As seen later in a description of the process of the present invention, dental device 11 has a portion 13 with a configuration to permit plaster being placed behind it. The setting of the plaster providesa rigid material that will remove dental device 11 from a prepared tooth and retain device 11 as part of the plaster impression assembly The same is true with respect to device 15 because plaster will be behind portion I7 in the making of the plaster impression.

As seen in FIGS. 1 and 2, both of these preferred embodiments of the device of the invention are open at both ends.

In the following description, the portion 13 is at the incisal end of the prepared tooth. In using the process with dental device 15, portion 17 is to be considered analogous to portion 13 ofdental device 11. r

From a set of dental devices 11, the dentist'ch'ooses one that can be fitted over the major portion of the prepared part 20 of tooth 21 (see FIG. 3) so that dental device 11 is spaced from prepared part 20 throughout its periphery by a desired minimum amount and at the same time dental device 11 is spaced from adjacent teeth 23 and 24. The teeth 21, 23 and 24 extend into upper gum 26 of the patient. The tooth 27 adjacent to tooth 24 is also shown in FIG. 3 Of course, dental device 11 and tooth 27 are spaced fromtooth 24 in FIG. 3 which shows teeth in the mouth of a patient. These are not in a straight line but are in an arc and the view is from the convex side.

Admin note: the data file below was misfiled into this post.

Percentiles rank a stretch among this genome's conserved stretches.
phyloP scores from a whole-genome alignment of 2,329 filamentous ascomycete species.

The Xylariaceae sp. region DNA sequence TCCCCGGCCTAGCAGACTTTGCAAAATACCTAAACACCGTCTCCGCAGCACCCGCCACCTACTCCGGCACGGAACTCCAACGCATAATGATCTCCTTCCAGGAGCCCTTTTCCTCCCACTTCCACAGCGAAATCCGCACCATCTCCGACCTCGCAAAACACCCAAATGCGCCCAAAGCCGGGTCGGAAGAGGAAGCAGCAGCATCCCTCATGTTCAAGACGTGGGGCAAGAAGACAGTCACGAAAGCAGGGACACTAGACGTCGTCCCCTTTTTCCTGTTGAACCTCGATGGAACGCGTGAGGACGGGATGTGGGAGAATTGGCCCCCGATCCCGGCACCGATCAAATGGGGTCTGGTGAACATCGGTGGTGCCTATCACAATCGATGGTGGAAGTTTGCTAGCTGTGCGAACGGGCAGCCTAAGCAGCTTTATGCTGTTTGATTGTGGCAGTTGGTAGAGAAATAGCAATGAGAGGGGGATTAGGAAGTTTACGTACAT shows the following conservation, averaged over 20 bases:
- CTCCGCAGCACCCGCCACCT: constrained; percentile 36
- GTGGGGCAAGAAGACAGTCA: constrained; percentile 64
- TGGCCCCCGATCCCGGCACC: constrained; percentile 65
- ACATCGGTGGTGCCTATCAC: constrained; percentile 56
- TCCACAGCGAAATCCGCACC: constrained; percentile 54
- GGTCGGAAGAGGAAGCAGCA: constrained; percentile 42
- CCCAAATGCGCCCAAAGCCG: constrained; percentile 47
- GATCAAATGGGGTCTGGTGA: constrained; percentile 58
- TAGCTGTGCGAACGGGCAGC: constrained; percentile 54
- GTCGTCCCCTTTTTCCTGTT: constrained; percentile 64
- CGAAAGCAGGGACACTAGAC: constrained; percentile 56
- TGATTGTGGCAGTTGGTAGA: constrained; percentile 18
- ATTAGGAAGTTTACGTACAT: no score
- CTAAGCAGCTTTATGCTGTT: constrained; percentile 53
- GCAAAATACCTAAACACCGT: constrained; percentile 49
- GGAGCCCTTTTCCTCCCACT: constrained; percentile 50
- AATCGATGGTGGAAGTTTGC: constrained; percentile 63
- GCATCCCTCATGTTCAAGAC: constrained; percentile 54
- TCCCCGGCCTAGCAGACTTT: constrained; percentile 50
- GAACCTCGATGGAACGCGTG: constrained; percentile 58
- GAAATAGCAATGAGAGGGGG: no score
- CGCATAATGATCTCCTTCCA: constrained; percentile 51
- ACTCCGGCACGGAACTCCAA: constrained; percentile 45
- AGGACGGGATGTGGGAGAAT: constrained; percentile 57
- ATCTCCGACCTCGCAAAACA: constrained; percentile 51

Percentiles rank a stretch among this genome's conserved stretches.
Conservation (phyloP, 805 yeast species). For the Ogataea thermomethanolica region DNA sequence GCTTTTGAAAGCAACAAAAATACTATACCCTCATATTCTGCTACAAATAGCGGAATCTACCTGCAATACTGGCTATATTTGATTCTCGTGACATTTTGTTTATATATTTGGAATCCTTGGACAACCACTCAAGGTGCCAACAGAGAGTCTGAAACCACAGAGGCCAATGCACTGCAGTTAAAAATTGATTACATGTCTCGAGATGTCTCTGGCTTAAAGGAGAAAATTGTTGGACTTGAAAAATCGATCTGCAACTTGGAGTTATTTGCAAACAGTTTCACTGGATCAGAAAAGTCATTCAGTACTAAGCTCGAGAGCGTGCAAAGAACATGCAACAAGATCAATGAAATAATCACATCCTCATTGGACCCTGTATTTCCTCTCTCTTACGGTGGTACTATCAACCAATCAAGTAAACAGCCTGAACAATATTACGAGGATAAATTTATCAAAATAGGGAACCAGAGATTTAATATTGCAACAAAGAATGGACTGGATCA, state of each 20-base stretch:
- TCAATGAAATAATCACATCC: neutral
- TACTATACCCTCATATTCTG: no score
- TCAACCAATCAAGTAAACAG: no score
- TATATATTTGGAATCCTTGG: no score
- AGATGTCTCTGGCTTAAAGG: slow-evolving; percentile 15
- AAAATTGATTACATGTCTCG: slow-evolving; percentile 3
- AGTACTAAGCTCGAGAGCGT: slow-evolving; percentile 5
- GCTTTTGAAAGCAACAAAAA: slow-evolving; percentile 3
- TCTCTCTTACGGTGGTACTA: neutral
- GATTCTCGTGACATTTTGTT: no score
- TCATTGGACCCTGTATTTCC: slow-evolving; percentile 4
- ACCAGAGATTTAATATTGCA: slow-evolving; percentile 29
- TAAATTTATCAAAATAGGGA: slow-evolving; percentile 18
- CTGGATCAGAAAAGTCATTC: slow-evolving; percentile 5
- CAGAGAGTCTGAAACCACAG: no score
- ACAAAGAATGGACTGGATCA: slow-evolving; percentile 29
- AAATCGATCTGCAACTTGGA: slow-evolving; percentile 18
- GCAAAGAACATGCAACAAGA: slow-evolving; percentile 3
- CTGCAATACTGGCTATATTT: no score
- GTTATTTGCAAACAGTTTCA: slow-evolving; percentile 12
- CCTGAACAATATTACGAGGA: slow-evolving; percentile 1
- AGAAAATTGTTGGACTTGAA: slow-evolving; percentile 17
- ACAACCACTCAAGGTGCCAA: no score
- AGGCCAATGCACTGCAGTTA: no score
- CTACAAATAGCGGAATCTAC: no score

When the choice has been made as regards the appropriate one of a set of dental devices 11 of different sizes the dentist can then choose a corresponding one of a copper band (not shown) of conventional construction and dimensions from a set of copper bands.

The end of the cylindrical copper band to be adjacent to gum 26 is festooned and cut to fit snugly against prepared tooth 21, for a slight distance below shoulder 30 of tooth 21. The selected copper band is filled with modeling compound and this combination is pressed against tooth 21 until the festooned end of the copper band is beyond shoulder 30 as described above. This is done when the modeling compound is sufficiently softened. After cooling, the modeling compound is sufficiently hard.. Then the copper band with its modeling compound having an impression corresponding to prepared portion 21 of tooth 20 has a cavity at the one end is sent to the laboratory for the manufacture of an amalgam die. These procedures of making an accurate impression of the prepared tooth and a die from it are conventional. This die is designated generally at 31 in FIG. 6 and will be referred to later.